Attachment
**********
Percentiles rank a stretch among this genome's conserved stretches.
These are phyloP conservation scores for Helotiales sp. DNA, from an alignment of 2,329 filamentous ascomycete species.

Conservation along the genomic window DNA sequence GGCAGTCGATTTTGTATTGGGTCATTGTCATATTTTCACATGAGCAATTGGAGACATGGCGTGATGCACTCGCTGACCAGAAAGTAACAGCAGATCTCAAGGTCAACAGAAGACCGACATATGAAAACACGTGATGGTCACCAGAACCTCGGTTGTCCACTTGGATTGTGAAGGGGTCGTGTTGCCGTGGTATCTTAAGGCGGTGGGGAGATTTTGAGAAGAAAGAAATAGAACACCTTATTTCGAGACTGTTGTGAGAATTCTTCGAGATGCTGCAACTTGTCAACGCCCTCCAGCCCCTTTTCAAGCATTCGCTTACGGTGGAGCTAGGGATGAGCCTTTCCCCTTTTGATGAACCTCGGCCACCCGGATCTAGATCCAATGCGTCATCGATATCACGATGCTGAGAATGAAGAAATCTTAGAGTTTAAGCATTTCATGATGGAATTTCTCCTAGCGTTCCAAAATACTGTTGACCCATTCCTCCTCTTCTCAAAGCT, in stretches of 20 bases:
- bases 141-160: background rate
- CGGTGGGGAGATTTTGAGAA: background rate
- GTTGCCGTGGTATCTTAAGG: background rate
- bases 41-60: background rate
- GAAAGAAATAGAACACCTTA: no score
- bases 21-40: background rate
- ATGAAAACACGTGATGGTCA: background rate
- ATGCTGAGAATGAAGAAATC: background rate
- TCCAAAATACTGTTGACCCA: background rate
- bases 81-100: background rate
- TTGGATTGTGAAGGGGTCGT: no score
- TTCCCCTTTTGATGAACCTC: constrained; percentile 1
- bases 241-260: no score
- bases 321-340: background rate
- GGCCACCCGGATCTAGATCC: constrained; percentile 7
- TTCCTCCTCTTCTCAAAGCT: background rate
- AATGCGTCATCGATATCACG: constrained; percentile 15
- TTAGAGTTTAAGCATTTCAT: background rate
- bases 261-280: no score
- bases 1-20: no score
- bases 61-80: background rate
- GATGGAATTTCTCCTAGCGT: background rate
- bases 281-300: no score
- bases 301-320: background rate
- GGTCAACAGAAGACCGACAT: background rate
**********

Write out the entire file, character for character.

Percentiles rank a stretch among this genome's conserved stretches.
These are phyloP conservation scores for Helotiales sp. DNA, from an alignment of 2,329 filamentous ascomycete species.

Conservation along the genomic window DNA sequence GGCAGTCGATTTTGTATTGGGTCATTGTCATATTTTCACATGAGCAATTGGAGACATGGCGTGATGCACTCGCTGACCAGAAAGTAACAGCAGATCTCAAGGTCAACAGAAGACCGACATATGAAAACACGTGATGGTCACCAGAACCTCGGTTGTCCACTTGGATTGTGAAGGGGTCGTGTTGCCGTGGTATCTTAAGGCGGTGGGGAGATTTTGAGAAGAAAGAAATAGAACACCTTATTTCGAGACTGTTGTGAGAATTCTTCGAGATGCTGCAACTTGTCAACGCCCTCCAGCCCCTTTTCAAGCATTCGCTTACGGTGGAGCTAGGGATGAGCCTTTCCCCTTTTGATGAACCTCGGCCACCCGGATCTAGATCCAATGCGTCATCGATATCACGATGCTGAGAATGAAGAAATCTTAGAGTTTAAGCATTTCATGATGGAATTTCTCCTAGCGTTCCAAAATACTGTTGACCCATTCCTCCTCTTCTCAAAGCT, in stretches of 20 bases:
- bases 141-160: background rate
- CGGTGGGGAGATTTTGAGAA: background rate
- GTTGCCGTGGTATCTTAAGG: background rate
- bases 41-60: background rate
- GAAAGAAATAGAACACCTTA: no score
- bases 21-40: background rate
- ATGAAAACACGTGATGGTCA: background rate
- ATGCTGAGAATGAAGAAATC: background rate
- TCCAAAATACTGTTGACCCA: background rate
- bases 81-100: background rate
- TTGGATTGTGAAGGGGTCGT: no score
- TTCCCCTTTTGATGAACCTC: constrained; percentile 1
- bases 241-260: no score
- bases 321-340: background rate
- GGCCACCCGGATCTAGATCC: constrained; percentile 7
- TTCCTCCTCTTCTCAAAGCT: background rate
- AATGCGTCATCGATATCACG: constrained; percentile 15
- TTAGAGTTTAAGCATTTCAT: background rate
- bases 261-280: no score
- bases 1-20: no score
- bases 61-80: background rate
- GATGGAATTTCTCCTAGCGT: background rate
- bases 281-300: no score
- bases 301-320: background rate
- GGTCAACAGAAGACCGACAT: background rate